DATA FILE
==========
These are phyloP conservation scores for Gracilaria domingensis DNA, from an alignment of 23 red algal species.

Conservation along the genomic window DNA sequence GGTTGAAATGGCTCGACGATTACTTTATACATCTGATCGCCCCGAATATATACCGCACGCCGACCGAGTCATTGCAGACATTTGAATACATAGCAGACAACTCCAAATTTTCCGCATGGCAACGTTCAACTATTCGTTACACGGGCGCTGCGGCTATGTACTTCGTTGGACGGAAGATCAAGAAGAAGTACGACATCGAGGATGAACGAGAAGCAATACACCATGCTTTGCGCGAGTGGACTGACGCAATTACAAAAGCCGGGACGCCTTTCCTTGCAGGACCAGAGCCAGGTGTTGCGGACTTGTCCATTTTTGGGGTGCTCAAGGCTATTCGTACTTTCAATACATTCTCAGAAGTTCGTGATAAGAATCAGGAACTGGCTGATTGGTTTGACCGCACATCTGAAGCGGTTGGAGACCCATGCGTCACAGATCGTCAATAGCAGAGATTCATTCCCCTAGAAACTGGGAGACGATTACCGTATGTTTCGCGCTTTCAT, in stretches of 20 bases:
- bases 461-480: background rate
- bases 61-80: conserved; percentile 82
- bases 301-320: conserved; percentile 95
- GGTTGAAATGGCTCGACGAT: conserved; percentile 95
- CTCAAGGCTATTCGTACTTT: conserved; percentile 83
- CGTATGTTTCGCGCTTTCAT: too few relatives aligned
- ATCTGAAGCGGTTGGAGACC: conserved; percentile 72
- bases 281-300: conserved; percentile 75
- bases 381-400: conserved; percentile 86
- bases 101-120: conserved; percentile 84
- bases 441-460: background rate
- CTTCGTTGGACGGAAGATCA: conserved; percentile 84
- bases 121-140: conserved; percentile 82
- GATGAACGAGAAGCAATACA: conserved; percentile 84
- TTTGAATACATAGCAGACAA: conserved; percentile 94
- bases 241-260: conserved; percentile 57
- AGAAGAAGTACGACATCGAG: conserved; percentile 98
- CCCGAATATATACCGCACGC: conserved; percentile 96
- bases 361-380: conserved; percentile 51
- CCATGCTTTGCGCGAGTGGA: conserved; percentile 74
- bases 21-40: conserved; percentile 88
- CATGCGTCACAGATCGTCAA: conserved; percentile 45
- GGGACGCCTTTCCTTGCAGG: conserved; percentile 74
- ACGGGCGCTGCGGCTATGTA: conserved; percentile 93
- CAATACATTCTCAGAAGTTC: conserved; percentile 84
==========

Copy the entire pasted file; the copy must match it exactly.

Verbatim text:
These are phyloP conservation scores for Gracilaria domingensis DNA, from an alignment of 23 red algal species.

Conservation along the genomic window DNA sequence GGTTGAAATGGCTCGACGATTACTTTATACATCTGATCGCCCCGAATATATACCGCACGCCGACCGAGTCATTGCAGACATTTGAATACATAGCAGACAACTCCAAATTTTCCGCATGGCAACGTTCAACTATTCGTTACACGGGCGCTGCGGCTATGTACTTCGTTGGACGGAAGATCAAGAAGAAGTACGACATCGAGGATGAACGAGAAGCAATACACCATGCTTTGCGCGAGTGGACTGACGCAATTACAAAAGCCGGGACGCCTTTCCTTGCAGGACCAGAGCCAGGTGTTGCGGACTTGTCCATTTTTGGGGTGCTCAAGGCTATTCGTACTTTCAATACATTCTCAGAAGTTCGTGATAAGAATCAGGAACTGGCTGATTGGTTTGACCGCACATCTGAAGCGGTTGGAGACCCATGCGTCACAGATCGTCAATAGCAGAGATTCATTCCCCTAGAAACTGGGAGACGATTACCGTATGTTTCGCGCTTTCAT, in stretches of 20 bases:
- bases 461-480: background rate
- bases 61-80: conserved; percentile 82
- bases 301-320: conserved; percentile 95
- GGTTGAAATGGCTCGACGAT: conserved; percentile 95
- CTCAAGGCTATTCGTACTTT: conserved; percentile 83
- CGTATGTTTCGCGCTTTCAT: too few relatives aligned
- ATCTGAAGCGGTTGGAGACC: conserved; percentile 72
- bases 281-300: conserved; percentile 75
- bases 381-400: conserved; percentile 86
- bases 101-120: conserved; percentile 84
- bases 441-460: background rate
- CTTCGTTGGACGGAAGATCA: conserved; percentile 84
- bases 121-140: conserved; percentile 82
- GATGAACGAGAAGCAATACA: conserved; percentile 84
- TTTGAATACATAGCAGACAA: conserved; percentile 94
- bases 241-260: conserved; percentile 57
- AGAAGAAGTACGACATCGAG: conserved; percentile 98
- CCCGAATATATACCGCACGC: conserved; percentile 96
- bases 361-380: conserved; percentile 51
- CCATGCTTTGCGCGAGTGGA: conserved; percentile 74
- bases 21-40: conserved; percentile 88
- CATGCGTCACAGATCGTCAA: conserved; percentile 45
- GGGACGCCTTTCCTTGCAGG: conserved; percentile 74
- ACGGGCGCTGCGGCTATGTA: conserved; percentile 93
- CAATACATTCTCAGAAGTTC: conserved; percentile 84